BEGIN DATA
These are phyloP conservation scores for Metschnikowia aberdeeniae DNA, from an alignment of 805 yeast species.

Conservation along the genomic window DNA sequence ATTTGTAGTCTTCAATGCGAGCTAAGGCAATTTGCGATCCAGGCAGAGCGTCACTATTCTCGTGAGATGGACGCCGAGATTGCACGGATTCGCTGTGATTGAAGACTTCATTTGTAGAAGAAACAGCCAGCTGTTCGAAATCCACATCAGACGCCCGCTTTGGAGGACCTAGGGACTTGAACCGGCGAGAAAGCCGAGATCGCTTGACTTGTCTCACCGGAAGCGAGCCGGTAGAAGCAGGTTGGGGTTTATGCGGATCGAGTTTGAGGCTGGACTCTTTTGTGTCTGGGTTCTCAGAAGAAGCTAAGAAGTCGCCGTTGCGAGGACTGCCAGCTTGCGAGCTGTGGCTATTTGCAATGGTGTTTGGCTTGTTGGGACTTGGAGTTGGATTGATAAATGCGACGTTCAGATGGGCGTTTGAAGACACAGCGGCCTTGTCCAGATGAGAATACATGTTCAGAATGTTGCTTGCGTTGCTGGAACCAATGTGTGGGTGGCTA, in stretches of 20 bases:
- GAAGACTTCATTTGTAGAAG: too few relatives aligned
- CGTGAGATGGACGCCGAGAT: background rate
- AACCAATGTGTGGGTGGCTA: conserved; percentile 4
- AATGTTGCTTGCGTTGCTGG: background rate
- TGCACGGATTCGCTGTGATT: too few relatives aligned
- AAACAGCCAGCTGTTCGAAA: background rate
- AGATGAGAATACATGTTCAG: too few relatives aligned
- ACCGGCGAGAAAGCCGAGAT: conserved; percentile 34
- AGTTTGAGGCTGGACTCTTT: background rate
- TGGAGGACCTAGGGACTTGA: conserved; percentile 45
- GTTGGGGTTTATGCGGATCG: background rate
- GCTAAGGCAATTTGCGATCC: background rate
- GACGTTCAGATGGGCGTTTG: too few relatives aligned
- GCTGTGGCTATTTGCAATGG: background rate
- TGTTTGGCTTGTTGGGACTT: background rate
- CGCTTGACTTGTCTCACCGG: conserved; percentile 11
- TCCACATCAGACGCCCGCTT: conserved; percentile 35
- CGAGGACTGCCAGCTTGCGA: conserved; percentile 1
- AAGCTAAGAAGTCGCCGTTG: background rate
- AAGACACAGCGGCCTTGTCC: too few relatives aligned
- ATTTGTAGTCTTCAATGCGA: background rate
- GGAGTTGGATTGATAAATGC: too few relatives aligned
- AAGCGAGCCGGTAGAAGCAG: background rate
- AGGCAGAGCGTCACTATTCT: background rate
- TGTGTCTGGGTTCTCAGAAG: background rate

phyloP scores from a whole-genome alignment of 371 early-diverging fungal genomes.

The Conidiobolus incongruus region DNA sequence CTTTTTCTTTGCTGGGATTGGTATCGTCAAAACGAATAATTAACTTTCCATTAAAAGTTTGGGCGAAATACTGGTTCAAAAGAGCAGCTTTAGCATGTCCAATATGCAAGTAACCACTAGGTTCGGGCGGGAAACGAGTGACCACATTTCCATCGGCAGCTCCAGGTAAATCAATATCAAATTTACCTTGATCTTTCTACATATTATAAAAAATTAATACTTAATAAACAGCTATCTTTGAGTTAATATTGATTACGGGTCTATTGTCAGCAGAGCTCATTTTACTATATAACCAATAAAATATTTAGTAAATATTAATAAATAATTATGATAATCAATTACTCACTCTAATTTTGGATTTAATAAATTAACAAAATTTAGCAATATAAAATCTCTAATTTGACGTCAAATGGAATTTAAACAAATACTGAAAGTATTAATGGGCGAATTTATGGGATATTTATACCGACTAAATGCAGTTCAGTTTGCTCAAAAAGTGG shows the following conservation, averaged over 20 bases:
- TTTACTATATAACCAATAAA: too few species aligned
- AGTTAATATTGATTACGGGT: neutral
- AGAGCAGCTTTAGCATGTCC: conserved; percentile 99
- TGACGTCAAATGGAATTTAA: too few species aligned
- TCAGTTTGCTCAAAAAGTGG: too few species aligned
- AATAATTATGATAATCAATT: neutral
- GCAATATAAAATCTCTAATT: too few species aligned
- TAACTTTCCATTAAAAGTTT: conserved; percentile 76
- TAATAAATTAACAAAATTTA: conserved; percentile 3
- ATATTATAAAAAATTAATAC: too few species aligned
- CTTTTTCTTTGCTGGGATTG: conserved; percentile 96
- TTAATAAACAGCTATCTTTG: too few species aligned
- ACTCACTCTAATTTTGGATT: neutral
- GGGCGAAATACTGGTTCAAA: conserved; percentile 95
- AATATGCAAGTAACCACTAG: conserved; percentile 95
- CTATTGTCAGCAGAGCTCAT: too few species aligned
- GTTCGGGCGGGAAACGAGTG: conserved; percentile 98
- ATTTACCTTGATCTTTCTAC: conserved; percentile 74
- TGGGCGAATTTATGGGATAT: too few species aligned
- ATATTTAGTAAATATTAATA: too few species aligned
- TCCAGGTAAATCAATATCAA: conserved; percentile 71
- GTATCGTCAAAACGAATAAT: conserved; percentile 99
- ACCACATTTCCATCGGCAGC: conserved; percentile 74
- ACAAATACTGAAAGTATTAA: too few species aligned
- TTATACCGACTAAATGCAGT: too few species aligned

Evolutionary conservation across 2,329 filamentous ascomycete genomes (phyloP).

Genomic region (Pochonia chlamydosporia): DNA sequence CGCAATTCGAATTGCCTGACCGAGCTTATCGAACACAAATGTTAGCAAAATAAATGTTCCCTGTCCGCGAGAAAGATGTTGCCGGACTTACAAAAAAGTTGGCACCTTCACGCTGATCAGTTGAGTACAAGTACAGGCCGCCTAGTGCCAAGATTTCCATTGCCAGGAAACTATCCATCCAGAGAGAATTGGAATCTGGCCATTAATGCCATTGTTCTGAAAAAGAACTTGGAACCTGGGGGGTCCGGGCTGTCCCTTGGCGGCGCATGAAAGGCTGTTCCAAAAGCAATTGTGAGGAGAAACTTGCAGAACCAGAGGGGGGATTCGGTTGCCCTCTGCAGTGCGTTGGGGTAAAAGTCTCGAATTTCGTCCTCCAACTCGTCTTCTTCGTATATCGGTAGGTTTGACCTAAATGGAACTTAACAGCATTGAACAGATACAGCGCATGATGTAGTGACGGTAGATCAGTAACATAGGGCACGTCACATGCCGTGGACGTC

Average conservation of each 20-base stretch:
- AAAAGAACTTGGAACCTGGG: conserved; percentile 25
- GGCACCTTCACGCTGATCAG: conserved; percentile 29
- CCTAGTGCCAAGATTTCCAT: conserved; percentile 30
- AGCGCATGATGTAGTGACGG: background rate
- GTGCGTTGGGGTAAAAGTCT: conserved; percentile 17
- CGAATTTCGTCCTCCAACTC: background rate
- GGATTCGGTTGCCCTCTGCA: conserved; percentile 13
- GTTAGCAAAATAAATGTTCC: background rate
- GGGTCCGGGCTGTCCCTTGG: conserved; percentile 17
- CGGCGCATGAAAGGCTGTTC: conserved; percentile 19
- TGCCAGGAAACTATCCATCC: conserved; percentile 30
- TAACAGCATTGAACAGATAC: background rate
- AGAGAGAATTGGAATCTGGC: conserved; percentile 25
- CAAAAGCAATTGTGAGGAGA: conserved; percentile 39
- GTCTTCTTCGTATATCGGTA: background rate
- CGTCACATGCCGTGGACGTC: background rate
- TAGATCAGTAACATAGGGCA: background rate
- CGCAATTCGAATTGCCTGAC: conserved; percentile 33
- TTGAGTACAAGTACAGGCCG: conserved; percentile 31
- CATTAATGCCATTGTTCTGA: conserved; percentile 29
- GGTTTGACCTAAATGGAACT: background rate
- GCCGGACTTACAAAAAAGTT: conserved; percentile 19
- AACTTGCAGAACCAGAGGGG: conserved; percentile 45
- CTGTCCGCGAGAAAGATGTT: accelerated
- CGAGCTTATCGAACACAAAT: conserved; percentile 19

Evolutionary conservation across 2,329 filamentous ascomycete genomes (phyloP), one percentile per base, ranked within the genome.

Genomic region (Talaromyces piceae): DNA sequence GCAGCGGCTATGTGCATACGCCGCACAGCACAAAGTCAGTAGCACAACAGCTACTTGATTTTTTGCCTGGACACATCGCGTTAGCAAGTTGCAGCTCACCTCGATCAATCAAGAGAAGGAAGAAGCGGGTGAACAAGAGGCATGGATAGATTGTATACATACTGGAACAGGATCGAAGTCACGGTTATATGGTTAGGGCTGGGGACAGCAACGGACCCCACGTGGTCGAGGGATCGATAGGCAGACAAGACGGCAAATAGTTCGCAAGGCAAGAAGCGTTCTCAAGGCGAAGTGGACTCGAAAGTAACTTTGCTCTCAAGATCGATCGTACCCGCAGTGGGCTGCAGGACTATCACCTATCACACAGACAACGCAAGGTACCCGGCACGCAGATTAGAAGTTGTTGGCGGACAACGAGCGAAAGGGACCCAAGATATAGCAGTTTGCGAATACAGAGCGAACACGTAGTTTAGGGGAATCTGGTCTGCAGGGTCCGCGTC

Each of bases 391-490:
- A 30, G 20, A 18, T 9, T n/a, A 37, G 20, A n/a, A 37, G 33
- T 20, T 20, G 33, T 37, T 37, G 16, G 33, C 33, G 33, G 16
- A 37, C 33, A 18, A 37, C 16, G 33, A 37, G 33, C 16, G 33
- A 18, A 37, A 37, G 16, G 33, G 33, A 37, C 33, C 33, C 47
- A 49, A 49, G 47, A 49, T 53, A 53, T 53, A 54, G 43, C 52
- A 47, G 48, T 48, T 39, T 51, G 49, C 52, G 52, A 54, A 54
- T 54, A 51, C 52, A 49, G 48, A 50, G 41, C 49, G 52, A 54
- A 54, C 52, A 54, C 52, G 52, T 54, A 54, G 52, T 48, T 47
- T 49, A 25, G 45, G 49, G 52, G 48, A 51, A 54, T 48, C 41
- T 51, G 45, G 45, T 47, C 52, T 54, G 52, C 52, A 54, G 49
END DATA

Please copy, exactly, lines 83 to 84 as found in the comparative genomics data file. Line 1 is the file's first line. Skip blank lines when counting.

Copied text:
Evolutionary conservation across 2,329 filamentous ascomycete genomes (phyloP), one percentile per base, ranked within the genome.

Genomic region (Talaromyces piceae): DNA sequence GCAGCGGCTATGTGCATACGCCGCACAGCACAAAGTCAGTAGCACAACAGCTACTTGATTTTTTGCCTGGACACATCGCGTTAGCAAGTTGCAGCTCACCTCGATCAATCAAGAGAAGGAAGAAGCGGGTGAACAAGAGGCATGGATAGATTGTATACATACTGGAACAGGATCGAAGTCACGGTTATATGGTTAGGGCTGGGGACAGCAACGGACCCCACGTGGTCGAGGGATCGATAGGCAGACAAGACGGCAAATAGTTCGCAAGGCAAGAAGCGTTCTCAAGGCGAAGTGGACTCGAAAGTAACTTTGCTCTCAAGATCGATCGTACCCGCAGTGGGCTGCAGGACTATCACCTATCACACAGACAACGCAAGGTACCCGGCACGCAGATTAGAAGTTGTTGGCGGACAACGAGCGAAAGGGACCCAAGATATAGCAGTTTGCGAATACAGAGCGAACACGTAGTTTAGGGGAATCTGGTCTGCAGGGTCCGCGTC